The NewsGuard investigation found that for a sampling of searches on prominent news topics, almost 20 percent of the videos presented as search results contained misinformation. This means that for searches on topics ranging from the Russian invasion of Ukraine to school shootings and COVID vaccines, TikTok’s users are consistently fed false and misleading claims.
Tagged with fake news
"Left – old school weather forecast, happy and sunshiny. Right – new style weather forecast, Designed to look like fear and destruction. It’s called summer."
This document aims to provide teachers with some general
guidance on how schools might approach disinformation and
conspiracy theories amongst pupils.
A manipulated video showing Ukrainian President Volodymyr Zelenskiy in a conference call with Elon Musk is circulating online. The footage has been digitally altered to include white powder, which some social media users have said is cocaine on his desk.
RUSSIA’S INVASION OF Ukraine is not the first social media war—but it is the first to play out on TikTok. The 2011 Arab Spring was fomented and furthered on Twitter and Facebook. Clips of Syrian children choking from chemical weapons filled social media timelines in 2018. And the Taliban’s capture of Kabul, with all the chaos that wrought, was live-tweeted into our homes last year. Images of unspeakable horrors supplanting the banality of status updates and selfies is nothing new. But the current conflict is a very different kind of social media war, fueled by TikTok’s transformative effect on the old norms of tech.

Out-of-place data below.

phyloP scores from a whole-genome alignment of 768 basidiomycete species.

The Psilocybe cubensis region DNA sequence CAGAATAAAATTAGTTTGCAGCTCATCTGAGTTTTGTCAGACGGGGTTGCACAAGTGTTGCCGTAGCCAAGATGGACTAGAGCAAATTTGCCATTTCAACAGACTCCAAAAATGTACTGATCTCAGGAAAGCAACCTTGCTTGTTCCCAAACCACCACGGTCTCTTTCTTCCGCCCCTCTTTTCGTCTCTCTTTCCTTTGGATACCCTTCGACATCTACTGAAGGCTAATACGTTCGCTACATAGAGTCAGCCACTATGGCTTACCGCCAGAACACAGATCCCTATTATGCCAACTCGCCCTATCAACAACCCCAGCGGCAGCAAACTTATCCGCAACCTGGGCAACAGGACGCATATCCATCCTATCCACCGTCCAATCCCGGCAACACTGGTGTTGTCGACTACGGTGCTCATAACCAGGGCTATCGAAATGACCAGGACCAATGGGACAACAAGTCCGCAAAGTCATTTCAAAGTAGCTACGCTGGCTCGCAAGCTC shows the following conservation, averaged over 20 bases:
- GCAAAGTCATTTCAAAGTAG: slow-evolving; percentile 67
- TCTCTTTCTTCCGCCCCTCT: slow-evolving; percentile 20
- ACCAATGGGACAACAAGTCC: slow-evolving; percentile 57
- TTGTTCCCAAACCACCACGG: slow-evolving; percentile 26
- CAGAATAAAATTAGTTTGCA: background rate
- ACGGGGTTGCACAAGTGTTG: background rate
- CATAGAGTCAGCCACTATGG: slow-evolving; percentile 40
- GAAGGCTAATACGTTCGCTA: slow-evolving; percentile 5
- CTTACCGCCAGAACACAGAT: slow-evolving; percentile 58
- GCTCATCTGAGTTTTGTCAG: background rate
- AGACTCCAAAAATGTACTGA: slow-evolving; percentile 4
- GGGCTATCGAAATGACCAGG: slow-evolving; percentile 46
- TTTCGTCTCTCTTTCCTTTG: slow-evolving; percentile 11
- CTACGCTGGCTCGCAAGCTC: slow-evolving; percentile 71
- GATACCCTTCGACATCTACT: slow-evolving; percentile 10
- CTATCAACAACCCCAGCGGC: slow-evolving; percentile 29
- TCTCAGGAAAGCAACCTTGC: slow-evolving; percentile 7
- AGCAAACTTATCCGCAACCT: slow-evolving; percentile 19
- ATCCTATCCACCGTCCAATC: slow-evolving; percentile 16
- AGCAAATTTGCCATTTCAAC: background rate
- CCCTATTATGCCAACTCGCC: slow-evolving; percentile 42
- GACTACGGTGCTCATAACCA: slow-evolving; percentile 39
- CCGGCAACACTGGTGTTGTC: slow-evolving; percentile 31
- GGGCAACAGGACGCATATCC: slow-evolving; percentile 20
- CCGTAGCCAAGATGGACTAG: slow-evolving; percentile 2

TikTok is feeding false and misleading content about the war in Ukraine to users within 40 minutes of their signing up to the app, regardless of whether they run any searches on the platform, an investigation by NewsGuard has found.